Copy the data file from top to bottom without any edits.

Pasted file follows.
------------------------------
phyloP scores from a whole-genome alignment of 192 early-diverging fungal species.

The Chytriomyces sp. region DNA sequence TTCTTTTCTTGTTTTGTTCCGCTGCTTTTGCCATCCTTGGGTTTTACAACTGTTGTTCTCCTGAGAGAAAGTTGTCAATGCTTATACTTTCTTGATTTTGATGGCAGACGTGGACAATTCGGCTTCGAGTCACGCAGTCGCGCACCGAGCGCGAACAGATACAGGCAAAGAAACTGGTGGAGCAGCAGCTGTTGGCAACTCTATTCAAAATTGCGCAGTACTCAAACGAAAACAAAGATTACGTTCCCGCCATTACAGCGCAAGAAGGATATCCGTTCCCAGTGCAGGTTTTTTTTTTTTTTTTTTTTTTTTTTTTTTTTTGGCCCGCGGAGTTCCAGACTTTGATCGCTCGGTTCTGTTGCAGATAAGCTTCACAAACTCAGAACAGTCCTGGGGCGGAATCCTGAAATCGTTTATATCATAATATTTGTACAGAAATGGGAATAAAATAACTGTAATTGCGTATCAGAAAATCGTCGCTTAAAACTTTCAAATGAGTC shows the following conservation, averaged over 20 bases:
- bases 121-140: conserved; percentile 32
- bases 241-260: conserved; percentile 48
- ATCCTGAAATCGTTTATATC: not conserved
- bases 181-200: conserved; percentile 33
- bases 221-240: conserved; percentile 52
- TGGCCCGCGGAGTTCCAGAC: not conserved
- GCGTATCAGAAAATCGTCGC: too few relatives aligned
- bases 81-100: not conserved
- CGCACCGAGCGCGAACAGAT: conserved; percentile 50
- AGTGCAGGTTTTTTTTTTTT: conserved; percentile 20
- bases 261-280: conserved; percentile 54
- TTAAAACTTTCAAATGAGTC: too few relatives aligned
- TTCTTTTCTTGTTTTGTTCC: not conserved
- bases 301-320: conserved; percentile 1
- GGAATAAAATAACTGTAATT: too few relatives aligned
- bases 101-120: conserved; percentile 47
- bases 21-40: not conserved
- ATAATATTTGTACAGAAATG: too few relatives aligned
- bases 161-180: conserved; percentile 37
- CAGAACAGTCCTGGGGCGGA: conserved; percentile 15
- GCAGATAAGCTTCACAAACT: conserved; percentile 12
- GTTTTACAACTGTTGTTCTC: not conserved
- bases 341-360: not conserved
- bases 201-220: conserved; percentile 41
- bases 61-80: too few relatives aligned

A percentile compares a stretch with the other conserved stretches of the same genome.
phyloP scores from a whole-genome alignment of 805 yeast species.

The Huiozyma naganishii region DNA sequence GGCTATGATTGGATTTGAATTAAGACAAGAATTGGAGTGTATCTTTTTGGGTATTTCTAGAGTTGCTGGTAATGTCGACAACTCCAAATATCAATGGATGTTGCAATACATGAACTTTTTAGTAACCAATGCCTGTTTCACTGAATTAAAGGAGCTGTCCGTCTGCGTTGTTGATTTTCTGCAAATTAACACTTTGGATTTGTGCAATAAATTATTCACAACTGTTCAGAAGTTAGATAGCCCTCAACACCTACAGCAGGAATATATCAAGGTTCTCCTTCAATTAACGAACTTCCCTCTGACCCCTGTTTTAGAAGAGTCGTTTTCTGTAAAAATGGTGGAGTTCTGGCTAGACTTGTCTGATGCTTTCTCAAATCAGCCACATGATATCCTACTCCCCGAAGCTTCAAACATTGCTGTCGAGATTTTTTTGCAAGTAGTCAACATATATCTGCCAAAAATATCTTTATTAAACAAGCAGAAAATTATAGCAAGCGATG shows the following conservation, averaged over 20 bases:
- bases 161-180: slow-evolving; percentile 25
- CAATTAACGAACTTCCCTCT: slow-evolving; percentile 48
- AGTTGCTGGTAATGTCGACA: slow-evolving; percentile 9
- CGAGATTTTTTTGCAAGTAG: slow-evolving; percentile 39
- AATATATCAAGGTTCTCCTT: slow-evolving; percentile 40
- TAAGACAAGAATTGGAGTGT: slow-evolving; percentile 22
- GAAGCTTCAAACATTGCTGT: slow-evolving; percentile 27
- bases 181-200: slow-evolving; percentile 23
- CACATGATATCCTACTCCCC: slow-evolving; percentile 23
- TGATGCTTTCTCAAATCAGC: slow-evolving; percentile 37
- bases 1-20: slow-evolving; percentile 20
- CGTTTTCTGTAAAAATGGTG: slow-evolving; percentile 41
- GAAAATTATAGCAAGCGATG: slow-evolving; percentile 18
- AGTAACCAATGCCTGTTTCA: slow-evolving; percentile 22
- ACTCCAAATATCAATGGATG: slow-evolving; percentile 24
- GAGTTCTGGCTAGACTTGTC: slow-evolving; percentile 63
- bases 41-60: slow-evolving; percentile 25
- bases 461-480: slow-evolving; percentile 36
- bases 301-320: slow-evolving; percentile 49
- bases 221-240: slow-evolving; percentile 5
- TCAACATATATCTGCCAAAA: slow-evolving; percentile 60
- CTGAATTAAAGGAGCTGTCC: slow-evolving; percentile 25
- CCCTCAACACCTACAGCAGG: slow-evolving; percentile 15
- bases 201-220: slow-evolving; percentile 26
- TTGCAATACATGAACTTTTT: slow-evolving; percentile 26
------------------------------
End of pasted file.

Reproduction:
phyloP scores from a whole-genome alignment of 192 early-diverging fungal species.

The Chytriomyces sp. region DNA sequence TTCTTTTCTTGTTTTGTTCCGCTGCTTTTGCCATCCTTGGGTTTTACAACTGTTGTTCTCCTGAGAGAAAGTTGTCAATGCTTATACTTTCTTGATTTTGATGGCAGACGTGGACAATTCGGCTTCGAGTCACGCAGTCGCGCACCGAGCGCGAACAGATACAGGCAAAGAAACTGGTGGAGCAGCAGCTGTTGGCAACTCTATTCAAAATTGCGCAGTACTCAAACGAAAACAAAGATTACGTTCCCGCCATTACAGCGCAAGAAGGATATCCGTTCCCAGTGCAGGTTTTTTTTTTTTTTTTTTTTTTTTTTTTTTTTTGGCCCGCGGAGTTCCAGACTTTGATCGCTCGGTTCTGTTGCAGATAAGCTTCACAAACTCAGAACAGTCCTGGGGCGGAATCCTGAAATCGTTTATATCATAATATTTGTACAGAAATGGGAATAAAATAACTGTAATTGCGTATCAGAAAATCGTCGCTTAAAACTTTCAAATGAGTC shows the following conservation, averaged over 20 bases:
- bases 121-140: conserved; percentile 32
- bases 241-260: conserved; percentile 48
- ATCCTGAAATCGTTTATATC: not conserved
- bases 181-200: conserved; percentile 33
- bases 221-240: conserved; percentile 52
- TGGCCCGCGGAGTTCCAGAC: not conserved
- GCGTATCAGAAAATCGTCGC: too few relatives aligned
- bases 81-100: not conserved
- CGCACCGAGCGCGAACAGAT: conserved; percentile 50
- AGTGCAGGTTTTTTTTTTTT: conserved; percentile 20
- bases 261-280: conserved; percentile 54
- TTAAAACTTTCAAATGAGTC: too few relatives aligned
- TTCTTTTCTTGTTTTGTTCC: not conserved
- bases 301-320: conserved; percentile 1
- GGAATAAAATAACTGTAATT: too few relatives aligned
- bases 101-120: conserved; percentile 47
- bases 21-40: not conserved
- ATAATATTTGTACAGAAATG: too few relatives aligned
- bases 161-180: conserved; percentile 37
- CAGAACAGTCCTGGGGCGGA: conserved; percentile 15
- GCAGATAAGCTTCACAAACT: conserved; percentile 12
- GTTTTACAACTGTTGTTCTC: not conserved
- bases 341-360: not conserved
- bases 201-220: conserved; percentile 41
- bases 61-80: too few relatives aligned

A percentile compares a stretch with the other conserved stretches of the same genome.
phyloP scores from a whole-genome alignment of 805 yeast species.

The Huiozyma naganishii region DNA sequence GGCTATGATTGGATTTGAATTAAGACAAGAATTGGAGTGTATCTTTTTGGGTATTTCTAGAGTTGCTGGTAATGTCGACAACTCCAAATATCAATGGATGTTGCAATACATGAACTTTTTAGTAACCAATGCCTGTTTCACTGAATTAAAGGAGCTGTCCGTCTGCGTTGTTGATTTTCTGCAAATTAACACTTTGGATTTGTGCAATAAATTATTCACAACTGTTCAGAAGTTAGATAGCCCTCAACACCTACAGCAGGAATATATCAAGGTTCTCCTTCAATTAACGAACTTCCCTCTGACCCCTGTTTTAGAAGAGTCGTTTTCTGTAAAAATGGTGGAGTTCTGGCTAGACTTGTCTGATGCTTTCTCAAATCAGCCACATGATATCCTACTCCCCGAAGCTTCAAACATTGCTGTCGAGATTTTTTTGCAAGTAGTCAACATATATCTGCCAAAAATATCTTTATTAAACAAGCAGAAAATTATAGCAAGCGATG shows the following conservation, averaged over 20 bases:
- bases 161-180: slow-evolving; percentile 25
- CAATTAACGAACTTCCCTCT: slow-evolving; percentile 48
- AGTTGCTGGTAATGTCGACA: slow-evolving; percentile 9
- CGAGATTTTTTTGCAAGTAG: slow-evolving; percentile 39
- AATATATCAAGGTTCTCCTT: slow-evolving; percentile 40
- TAAGACAAGAATTGGAGTGT: slow-evolving; percentile 22
- GAAGCTTCAAACATTGCTGT: slow-evolving; percentile 27
- bases 181-200: slow-evolving; percentile 23
- CACATGATATCCTACTCCCC: slow-evolving; percentile 23
- TGATGCTTTCTCAAATCAGC: slow-evolving; percentile 37
- bases 1-20: slow-evolving; percentile 20
- CGTTTTCTGTAAAAATGGTG: slow-evolving; percentile 41
- GAAAATTATAGCAAGCGATG: slow-evolving; percentile 18
- AGTAACCAATGCCTGTTTCA: slow-evolving; percentile 22
- ACTCCAAATATCAATGGATG: slow-evolving; percentile 24
- GAGTTCTGGCTAGACTTGTC: slow-evolving; percentile 63
- bases 41-60: slow-evolving; percentile 25
- bases 461-480: slow-evolving; percentile 36
- bases 301-320: slow-evolving; percentile 49
- bases 221-240: slow-evolving; percentile 5
- TCAACATATATCTGCCAAAA: slow-evolving; percentile 60
- CTGAATTAAAGGAGCTGTCC: slow-evolving; percentile 25
- CCCTCAACACCTACAGCAGG: slow-evolving; percentile 15
- bases 201-220: slow-evolving; percentile 26
- TTGCAATACATGAACTTTTT: slow-evolving; percentile 26